Prisoner Has No Secrets, Nuclear Expert Affirms

A top-ranked U.S. nuclear weapons designer has certified that Mordechai Vanunu, denied parole as a security risk, has no technical knowledge that could endanger Israel if he were allowed to go free.

Dr. Ray E. Kidder, a 35-year veteran of the Lawrence Livermore National Laboratory in Livermore, California, gave his assurance in a November letter to the Israeli judiciary. He repeated it to reporters covering a February debate in the Israeli Knesset on the government's nuclear weapons policy.

Imprisoned since 1986 for blowing the whistle on Israel's nuclear weapons program, where he had worked as a technician, Vanunu was denied parole in 1998 on grounds that he remained a threat to Israel's foreign policy and national security because he still possessed state secrets.

Last July, at the request of Vanunu's Israeli supporters Kidder agreed to check into the possibility that Vanunu still held nuclear secrets that could endanger Israel. He spent four months reading the open literature, questioning those who had interviewed Vanunu for the London Sunday Times in 1986, examining photographs given by Vanunu to the Sunday Times, and consulting experts familiar with both the U.S. and Israeli nuclear weapons programs.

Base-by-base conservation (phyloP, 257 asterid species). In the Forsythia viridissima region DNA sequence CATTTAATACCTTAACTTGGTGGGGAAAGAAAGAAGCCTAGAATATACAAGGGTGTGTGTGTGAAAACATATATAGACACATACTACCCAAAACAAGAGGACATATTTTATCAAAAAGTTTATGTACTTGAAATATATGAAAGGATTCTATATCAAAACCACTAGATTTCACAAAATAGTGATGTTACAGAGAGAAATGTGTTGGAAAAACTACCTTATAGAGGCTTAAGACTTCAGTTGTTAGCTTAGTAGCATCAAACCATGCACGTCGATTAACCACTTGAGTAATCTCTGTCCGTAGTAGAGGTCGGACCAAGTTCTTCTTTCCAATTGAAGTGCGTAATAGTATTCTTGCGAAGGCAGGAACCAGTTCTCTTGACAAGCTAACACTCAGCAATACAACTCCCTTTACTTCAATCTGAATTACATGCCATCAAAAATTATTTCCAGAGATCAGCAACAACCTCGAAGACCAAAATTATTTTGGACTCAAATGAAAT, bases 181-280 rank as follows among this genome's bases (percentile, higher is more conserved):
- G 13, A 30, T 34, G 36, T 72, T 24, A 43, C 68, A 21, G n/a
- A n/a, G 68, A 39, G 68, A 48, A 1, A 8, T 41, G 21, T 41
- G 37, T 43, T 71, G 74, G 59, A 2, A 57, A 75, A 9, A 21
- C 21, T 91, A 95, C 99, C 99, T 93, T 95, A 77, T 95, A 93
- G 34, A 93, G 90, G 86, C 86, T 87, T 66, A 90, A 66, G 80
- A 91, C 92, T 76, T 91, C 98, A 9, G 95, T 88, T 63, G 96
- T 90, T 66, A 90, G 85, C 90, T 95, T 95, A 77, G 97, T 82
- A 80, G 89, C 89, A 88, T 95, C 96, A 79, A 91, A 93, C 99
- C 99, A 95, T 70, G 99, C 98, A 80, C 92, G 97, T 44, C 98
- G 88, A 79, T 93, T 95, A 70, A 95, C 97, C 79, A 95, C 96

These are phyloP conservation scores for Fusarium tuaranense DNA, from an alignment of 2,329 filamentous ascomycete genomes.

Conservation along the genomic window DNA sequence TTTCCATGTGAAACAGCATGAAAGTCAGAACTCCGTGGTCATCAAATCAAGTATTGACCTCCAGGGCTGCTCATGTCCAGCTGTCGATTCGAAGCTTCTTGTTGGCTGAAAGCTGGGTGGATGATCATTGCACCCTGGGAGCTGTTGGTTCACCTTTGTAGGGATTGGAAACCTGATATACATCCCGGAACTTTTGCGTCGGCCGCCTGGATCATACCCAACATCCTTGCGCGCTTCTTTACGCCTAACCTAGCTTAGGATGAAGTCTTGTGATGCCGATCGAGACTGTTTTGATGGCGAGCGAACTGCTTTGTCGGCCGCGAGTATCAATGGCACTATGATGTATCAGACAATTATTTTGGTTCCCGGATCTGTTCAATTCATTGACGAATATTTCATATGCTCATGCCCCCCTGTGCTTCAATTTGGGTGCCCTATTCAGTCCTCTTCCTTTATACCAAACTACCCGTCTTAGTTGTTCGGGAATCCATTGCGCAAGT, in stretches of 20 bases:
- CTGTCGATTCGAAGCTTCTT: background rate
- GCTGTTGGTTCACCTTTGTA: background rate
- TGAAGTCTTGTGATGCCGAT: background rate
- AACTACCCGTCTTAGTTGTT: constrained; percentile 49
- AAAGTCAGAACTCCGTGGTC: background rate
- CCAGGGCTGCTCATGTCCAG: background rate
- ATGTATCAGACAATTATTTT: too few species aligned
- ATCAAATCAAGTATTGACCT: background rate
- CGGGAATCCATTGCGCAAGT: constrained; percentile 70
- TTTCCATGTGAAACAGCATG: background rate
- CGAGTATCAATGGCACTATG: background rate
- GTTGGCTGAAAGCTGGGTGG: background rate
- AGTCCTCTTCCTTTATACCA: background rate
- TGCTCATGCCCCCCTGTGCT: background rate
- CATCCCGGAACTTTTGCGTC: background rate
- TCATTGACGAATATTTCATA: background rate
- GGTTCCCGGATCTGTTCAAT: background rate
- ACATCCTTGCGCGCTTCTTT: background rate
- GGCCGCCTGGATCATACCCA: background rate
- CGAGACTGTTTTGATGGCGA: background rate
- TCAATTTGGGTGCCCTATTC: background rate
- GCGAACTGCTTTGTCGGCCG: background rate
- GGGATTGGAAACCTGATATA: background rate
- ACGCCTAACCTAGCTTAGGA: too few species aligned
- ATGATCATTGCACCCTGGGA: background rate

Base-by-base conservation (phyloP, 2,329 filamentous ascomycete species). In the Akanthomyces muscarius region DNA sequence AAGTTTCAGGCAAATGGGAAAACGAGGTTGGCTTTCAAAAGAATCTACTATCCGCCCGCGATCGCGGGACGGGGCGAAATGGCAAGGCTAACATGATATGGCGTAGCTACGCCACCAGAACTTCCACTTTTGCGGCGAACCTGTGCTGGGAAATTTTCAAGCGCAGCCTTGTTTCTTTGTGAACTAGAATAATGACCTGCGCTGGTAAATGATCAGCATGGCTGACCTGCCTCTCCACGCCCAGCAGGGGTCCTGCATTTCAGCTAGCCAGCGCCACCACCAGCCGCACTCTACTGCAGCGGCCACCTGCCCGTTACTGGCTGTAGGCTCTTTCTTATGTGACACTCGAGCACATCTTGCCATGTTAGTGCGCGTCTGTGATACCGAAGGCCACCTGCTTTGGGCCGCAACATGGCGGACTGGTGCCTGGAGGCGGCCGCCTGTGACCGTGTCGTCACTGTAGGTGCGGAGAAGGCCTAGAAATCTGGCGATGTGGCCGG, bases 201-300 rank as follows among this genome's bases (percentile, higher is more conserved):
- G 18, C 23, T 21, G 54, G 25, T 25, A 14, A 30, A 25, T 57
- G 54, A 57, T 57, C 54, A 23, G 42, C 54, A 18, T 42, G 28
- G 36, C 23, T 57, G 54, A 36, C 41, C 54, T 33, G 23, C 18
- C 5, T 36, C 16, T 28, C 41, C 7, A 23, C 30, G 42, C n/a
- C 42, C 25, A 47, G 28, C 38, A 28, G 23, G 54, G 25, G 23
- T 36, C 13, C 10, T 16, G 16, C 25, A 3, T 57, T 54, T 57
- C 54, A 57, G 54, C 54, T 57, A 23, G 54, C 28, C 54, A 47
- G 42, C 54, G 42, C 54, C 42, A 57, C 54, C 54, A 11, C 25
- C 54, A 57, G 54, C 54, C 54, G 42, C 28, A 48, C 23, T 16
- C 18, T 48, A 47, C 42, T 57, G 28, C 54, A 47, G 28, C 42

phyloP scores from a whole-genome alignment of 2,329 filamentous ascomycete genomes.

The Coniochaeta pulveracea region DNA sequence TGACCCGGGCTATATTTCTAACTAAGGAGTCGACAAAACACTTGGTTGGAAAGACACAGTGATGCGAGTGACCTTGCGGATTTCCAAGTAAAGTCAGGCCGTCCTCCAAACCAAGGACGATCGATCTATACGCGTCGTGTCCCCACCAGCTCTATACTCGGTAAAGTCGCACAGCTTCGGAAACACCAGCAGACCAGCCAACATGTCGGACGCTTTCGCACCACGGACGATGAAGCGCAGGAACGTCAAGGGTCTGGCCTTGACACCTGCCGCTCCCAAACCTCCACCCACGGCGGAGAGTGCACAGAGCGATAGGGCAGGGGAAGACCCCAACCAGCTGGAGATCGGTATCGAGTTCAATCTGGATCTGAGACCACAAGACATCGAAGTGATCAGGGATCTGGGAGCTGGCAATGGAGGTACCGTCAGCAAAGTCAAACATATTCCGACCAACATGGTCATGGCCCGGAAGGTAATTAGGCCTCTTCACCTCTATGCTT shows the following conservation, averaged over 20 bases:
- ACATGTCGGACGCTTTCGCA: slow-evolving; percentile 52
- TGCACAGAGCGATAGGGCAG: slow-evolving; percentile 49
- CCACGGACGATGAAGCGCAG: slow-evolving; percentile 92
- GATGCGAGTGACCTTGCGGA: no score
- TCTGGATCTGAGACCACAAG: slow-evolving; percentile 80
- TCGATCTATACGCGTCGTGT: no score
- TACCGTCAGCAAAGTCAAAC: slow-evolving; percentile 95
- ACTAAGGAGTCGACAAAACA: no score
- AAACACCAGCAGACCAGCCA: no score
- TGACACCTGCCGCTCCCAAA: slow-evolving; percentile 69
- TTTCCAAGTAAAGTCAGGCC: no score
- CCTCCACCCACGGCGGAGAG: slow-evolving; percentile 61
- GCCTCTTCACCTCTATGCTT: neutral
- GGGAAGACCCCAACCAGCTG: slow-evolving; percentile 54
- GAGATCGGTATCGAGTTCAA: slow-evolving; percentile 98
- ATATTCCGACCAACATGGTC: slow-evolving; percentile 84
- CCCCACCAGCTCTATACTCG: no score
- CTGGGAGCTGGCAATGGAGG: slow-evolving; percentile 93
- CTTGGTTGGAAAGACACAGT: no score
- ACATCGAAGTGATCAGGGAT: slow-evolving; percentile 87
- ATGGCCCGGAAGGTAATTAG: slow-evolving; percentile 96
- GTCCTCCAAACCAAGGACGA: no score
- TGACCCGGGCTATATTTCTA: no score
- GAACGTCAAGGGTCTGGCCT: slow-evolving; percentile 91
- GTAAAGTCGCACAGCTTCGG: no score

"On the basis of this research and my own professional experience I am prepared to challenge any official assertion that Mr. Vanunu possesses any technical nuclear information not already made public," Kidder wrote in his letter to the judiciary.

In a 12-point analysis of security rules common to the U.S. and Israeli weapons programs, Kidder argued that Vanunu's lack of expert knowledge and lack of access would have made it impossible for him to reveal useful technical information except in regard to plutonium separation, a process well known by other nations.

Kidder worked for 35 years at the Livermore laboratory as a nuclear weapons designer and analyst and has served as a staff associate since his retirement in 1990. He said his views on the Vanunu case did not reflect laboratory policy.

Before beginning his research last summer, Kidder, unlike some scientists, had taken no position on whether Vanunu might still have vital nuclear secrets or on the rights or wrongs of Vanunu leaking information to the British newspaper.

Others who have long called for Vanunu's release include the Federation of American Scientists; Dr. Hans Bethe, director of the theoretical division of the wartime Los Alamos Laboratory, where the first atomic bomb was designed and built; Dr. Joseph Rotblat, winner of the 1995 Nobel peace prize, and Dr. Thomas B. Cochran, director of the Natural Resources Defense Council in Washington, DC.